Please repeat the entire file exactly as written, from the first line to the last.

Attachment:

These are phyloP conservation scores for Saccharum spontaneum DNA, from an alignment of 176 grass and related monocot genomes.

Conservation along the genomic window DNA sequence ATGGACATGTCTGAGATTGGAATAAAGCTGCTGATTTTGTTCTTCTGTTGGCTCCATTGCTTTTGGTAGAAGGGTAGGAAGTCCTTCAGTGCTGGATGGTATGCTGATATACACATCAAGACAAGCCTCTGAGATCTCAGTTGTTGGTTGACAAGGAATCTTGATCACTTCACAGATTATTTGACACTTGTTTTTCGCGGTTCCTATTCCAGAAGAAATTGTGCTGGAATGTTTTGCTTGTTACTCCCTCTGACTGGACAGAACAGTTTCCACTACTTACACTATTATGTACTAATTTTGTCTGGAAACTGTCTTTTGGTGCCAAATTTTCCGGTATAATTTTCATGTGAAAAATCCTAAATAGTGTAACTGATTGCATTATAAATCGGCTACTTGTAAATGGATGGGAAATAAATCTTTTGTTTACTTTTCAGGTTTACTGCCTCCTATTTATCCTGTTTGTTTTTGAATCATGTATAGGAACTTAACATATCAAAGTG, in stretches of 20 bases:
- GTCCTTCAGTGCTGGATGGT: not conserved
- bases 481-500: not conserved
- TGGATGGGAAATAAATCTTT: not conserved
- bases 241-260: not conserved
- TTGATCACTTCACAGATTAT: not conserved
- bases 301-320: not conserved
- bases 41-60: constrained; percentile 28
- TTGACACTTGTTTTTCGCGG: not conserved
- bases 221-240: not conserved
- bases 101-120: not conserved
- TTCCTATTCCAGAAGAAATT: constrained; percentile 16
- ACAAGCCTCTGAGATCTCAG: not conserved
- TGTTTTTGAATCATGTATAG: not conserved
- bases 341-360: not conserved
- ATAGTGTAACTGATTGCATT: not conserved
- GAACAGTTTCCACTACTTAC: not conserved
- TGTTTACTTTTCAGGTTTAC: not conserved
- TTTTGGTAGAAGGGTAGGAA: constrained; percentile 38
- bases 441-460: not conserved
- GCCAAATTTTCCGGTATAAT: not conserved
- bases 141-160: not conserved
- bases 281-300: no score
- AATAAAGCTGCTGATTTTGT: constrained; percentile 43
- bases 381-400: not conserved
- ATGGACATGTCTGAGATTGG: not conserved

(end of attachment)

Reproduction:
These are phyloP conservation scores for Saccharum spontaneum DNA, from an alignment of 176 grass and related monocot genomes.

Conservation along the genomic window DNA sequence ATGGACATGTCTGAGATTGGAATAAAGCTGCTGATTTTGTTCTTCTGTTGGCTCCATTGCTTTTGGTAGAAGGGTAGGAAGTCCTTCAGTGCTGGATGGTATGCTGATATACACATCAAGACAAGCCTCTGAGATCTCAGTTGTTGGTTGACAAGGAATCTTGATCACTTCACAGATTATTTGACACTTGTTTTTCGCGGTTCCTATTCCAGAAGAAATTGTGCTGGAATGTTTTGCTTGTTACTCCCTCTGACTGGACAGAACAGTTTCCACTACTTACACTATTATGTACTAATTTTGTCTGGAAACTGTCTTTTGGTGCCAAATTTTCCGGTATAATTTTCATGTGAAAAATCCTAAATAGTGTAACTGATTGCATTATAAATCGGCTACTTGTAAATGGATGGGAAATAAATCTTTTGTTTACTTTTCAGGTTTACTGCCTCCTATTTATCCTGTTTGTTTTTGAATCATGTATAGGAACTTAACATATCAAAGTG, in stretches of 20 bases:
- GTCCTTCAGTGCTGGATGGT: not conserved
- bases 481-500: not conserved
- TGGATGGGAAATAAATCTTT: not conserved
- bases 241-260: not conserved
- TTGATCACTTCACAGATTAT: not conserved
- bases 301-320: not conserved
- bases 41-60: constrained; percentile 28
- TTGACACTTGTTTTTCGCGG: not conserved
- bases 221-240: not conserved
- bases 101-120: not conserved
- TTCCTATTCCAGAAGAAATT: constrained; percentile 16
- ACAAGCCTCTGAGATCTCAG: not conserved
- TGTTTTTGAATCATGTATAG: not conserved
- bases 341-360: not conserved
- ATAGTGTAACTGATTGCATT: not conserved
- GAACAGTTTCCACTACTTAC: not conserved
- TGTTTACTTTTCAGGTTTAC: not conserved
- TTTTGGTAGAAGGGTAGGAA: constrained; percentile 38
- bases 441-460: not conserved
- GCCAAATTTTCCGGTATAAT: not conserved
- bases 141-160: not conserved
- bases 281-300: no score
- AATAAAGCTGCTGATTTTGT: constrained; percentile 43
- bases 381-400: not conserved
- ATGGACATGTCTGAGATTGG: not conserved